Why We Montessori (my new school just opened!)

About six months ago I realized that Julia is ready for preschool. She loves to go to story time at the library, enjoys social interactions, is absorbing information at a phenomenal rate, and is beginning to test the rules and boundaries, all indicators of readiness for greater social challenges. So I went and visited a hand full of preschools in my area. Most of them wouldn’t admit a child under three years old and since Julia isn’t quite two yet my choices were somewhat limited to a few Montessori toddler programs with pretty steep price tags.

I’ve worked in Montessori classrooms for years and while I loved the programs I visited, I balked at the price. Then I visited some programs that were not Montessori and I was again reminded why I love the Montessori classroom so much. The chaos, clutter, and lack of clear boundaries that I observed at some of the other schools I visited re-inspired me to continue to use Montessori philosophies to teach Julia at home. The only problem was that I don’t have any other children, so there’s no mixed age classroom and a distinct lack of peer interactions.

So I decided to open a Montessori-Inspired preschool and toddler house here at home two mornings a week. This was my first week of class with just one new student, but I was already impressed by the children’s immediate ability to engage with their work, follow my rules and directions, clean up after themselves, and innovate new and interesting ways to explore the environment. My new school is already a success!

Now Julia is getting the social interaction she’s been craving and she is already more physically adventurous after watching her new friend climb jump and play. Hooray! Plus, now I have an even better excuse to spend my evenings creating learning materials. Yes, I really am that much of a Montessori geek. Three part cards are rocking my world right now. More on that in a future post, but for now I’ll just say it’s wonderful to be back in a Montessori classroom.

Here’s a list of a few of my favorite things about Montessori vs. Traditional preschool environments:

Montessori Traditional
Peaceful, quiet, and focused on individual exploration; children are engaged in meaningful learning and expanding their interests and attention spans. Chaotic and loud; children are running around like maniacs with few opportunities for sustained attention.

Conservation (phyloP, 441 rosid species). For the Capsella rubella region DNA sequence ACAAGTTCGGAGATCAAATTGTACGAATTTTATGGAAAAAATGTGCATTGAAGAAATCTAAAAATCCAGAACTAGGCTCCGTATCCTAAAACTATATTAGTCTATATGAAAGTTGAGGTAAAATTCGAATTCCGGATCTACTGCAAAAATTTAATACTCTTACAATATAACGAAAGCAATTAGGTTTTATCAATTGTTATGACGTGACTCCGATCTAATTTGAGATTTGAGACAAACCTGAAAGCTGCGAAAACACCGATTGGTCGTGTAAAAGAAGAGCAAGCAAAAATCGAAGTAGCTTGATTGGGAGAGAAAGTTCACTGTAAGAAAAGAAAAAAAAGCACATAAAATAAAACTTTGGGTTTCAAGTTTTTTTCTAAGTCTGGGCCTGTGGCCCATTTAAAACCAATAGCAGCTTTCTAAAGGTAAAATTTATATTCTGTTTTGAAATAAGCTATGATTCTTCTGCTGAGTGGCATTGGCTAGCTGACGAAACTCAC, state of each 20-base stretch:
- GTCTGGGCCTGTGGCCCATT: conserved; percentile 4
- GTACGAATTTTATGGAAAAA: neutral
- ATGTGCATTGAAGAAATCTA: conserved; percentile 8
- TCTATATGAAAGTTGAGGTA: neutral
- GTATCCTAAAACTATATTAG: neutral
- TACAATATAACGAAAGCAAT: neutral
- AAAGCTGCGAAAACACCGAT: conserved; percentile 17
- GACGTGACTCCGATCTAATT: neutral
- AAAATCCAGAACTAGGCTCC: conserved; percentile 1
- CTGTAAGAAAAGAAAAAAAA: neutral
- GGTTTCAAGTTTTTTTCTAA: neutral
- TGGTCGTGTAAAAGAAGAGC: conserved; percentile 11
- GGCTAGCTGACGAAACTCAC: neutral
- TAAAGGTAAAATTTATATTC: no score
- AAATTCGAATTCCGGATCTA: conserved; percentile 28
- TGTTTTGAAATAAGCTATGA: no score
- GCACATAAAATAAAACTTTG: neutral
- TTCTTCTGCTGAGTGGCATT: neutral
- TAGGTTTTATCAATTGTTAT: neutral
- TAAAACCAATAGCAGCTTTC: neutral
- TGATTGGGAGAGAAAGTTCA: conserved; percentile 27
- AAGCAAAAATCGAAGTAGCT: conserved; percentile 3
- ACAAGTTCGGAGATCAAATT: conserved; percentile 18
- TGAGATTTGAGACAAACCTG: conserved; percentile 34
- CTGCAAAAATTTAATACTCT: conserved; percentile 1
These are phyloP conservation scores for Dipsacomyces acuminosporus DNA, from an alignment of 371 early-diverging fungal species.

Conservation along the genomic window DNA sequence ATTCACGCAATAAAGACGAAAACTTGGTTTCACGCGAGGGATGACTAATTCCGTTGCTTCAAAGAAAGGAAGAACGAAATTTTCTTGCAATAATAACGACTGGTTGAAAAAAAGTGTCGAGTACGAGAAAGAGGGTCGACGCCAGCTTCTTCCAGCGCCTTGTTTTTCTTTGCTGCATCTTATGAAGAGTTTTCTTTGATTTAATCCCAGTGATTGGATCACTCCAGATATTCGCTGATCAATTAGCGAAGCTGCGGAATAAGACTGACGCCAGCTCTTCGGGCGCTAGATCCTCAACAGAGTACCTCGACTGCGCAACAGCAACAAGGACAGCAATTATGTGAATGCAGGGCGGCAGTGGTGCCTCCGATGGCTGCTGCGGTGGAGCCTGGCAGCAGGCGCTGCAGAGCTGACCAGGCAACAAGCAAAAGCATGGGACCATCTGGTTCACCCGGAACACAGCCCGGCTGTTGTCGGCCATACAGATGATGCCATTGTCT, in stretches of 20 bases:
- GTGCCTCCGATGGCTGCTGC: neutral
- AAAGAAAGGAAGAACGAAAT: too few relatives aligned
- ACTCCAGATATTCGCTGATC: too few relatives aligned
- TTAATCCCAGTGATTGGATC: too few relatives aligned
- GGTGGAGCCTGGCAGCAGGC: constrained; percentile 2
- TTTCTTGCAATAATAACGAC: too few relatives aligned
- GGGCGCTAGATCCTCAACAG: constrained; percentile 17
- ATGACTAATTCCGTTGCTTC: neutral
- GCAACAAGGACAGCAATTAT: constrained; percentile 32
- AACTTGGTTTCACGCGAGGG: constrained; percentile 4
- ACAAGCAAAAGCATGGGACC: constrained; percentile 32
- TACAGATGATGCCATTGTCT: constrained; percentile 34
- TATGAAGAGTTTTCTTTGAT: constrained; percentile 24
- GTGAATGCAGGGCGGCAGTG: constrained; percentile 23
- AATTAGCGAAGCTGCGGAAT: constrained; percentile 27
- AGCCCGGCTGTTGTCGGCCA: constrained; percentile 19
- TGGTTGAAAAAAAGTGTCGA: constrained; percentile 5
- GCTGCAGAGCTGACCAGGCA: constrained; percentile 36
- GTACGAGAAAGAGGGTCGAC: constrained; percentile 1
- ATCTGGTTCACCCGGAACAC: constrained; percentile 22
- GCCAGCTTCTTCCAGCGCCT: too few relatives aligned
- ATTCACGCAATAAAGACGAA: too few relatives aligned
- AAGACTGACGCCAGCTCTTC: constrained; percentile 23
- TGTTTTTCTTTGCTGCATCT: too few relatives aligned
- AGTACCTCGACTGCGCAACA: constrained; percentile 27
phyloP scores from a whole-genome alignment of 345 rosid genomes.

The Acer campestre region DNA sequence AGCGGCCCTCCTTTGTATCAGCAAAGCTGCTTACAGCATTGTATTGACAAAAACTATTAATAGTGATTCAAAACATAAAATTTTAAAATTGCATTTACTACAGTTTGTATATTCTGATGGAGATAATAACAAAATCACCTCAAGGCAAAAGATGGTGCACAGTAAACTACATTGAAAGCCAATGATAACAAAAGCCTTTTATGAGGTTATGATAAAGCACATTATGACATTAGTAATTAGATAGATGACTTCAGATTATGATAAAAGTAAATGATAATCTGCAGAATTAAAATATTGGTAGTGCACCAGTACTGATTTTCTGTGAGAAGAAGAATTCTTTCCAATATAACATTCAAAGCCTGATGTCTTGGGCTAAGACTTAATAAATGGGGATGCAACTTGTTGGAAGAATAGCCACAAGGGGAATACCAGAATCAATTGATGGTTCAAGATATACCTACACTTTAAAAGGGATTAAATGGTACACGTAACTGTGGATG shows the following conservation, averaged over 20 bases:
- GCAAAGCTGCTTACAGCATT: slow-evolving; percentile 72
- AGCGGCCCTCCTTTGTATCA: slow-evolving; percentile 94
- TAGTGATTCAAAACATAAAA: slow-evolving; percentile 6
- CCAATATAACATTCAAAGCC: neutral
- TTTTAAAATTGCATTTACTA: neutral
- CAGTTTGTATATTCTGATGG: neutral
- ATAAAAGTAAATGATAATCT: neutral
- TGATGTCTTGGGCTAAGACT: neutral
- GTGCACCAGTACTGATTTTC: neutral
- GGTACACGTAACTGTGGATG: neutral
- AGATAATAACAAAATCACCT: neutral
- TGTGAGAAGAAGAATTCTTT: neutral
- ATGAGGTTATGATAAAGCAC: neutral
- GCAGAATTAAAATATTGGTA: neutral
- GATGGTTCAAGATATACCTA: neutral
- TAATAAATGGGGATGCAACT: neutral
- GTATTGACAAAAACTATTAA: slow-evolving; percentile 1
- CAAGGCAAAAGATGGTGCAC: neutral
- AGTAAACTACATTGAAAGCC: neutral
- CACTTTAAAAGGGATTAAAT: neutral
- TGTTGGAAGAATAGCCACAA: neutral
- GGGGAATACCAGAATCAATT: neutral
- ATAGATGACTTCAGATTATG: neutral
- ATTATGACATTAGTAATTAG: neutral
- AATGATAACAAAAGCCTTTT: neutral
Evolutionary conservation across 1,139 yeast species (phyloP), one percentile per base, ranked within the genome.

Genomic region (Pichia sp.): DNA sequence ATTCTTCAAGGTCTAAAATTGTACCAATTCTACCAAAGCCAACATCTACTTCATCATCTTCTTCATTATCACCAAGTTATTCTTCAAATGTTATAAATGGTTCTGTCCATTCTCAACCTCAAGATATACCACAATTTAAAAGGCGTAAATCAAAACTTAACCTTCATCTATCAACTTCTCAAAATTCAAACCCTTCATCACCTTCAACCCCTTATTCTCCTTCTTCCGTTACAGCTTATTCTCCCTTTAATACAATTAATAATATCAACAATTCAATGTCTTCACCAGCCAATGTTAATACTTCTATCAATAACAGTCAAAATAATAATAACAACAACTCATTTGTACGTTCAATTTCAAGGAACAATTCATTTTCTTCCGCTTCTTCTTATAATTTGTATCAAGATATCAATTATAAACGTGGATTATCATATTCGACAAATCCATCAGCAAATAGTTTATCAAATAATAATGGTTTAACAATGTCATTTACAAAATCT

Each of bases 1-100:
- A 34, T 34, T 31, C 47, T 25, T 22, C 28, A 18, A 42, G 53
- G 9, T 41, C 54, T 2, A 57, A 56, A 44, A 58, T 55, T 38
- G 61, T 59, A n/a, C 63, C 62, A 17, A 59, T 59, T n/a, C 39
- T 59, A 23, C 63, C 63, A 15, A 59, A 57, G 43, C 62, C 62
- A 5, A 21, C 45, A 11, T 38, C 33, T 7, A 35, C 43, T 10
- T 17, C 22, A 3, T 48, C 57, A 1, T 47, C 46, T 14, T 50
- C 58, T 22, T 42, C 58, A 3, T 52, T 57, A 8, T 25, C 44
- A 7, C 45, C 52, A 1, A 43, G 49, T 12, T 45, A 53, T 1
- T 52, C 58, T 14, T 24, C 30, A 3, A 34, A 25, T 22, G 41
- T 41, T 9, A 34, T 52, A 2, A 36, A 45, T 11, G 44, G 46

Lots of choices and children are each doing their own thing, which emphasizes awareness of ones own interests, needs, and desires. The whole group does things together which emphasizes herd mentality and going along with the group.
Mixed ages means children can both learn from one another and teach one another. Varied social experiences and celebration of each child’s unique skills and expertise are the norm. Same ages grouped together means children have little experience navigating social interactions with older and younger children. A child’s only mentor is the teacher.
Clear rules, boundaries, and expectations about the use of materials and the need to put activities away so that the next person can use them creates a culture where cleaning up is just a matter of course. Children end up enjoying cleaning and often choose cleaning activities for fun! Undefined expectations about how to use toys and materials can lead to destructive behaviors as children search for the boundaries. Children are given free reign to create a huge mess and then inconsistently asked to help clean up at the end of the day but never develop a deeper care for their environment.

So, there you have it. Just a few of the reasons that a Montessori or Montessori-Inspired environment is the only one my daughter will be in. And to those of you out there who choose Waldorf for your kids, I’m curious about how you would include the Waldorf philosophies and practices in my chart. I don’t know much about Waldorf but from what I do know, the philosophies sound interesting and aligned with my heart, but my observations of Waldorf in action have been less than stellar. I would love to be converted to a Waldorf lover (although I think Montessori education will always be my first love). So, please leave me a comment to teach me more about why Waldorf is another great choice for conscious parents!

And have a fantastic week. Love, Shelly



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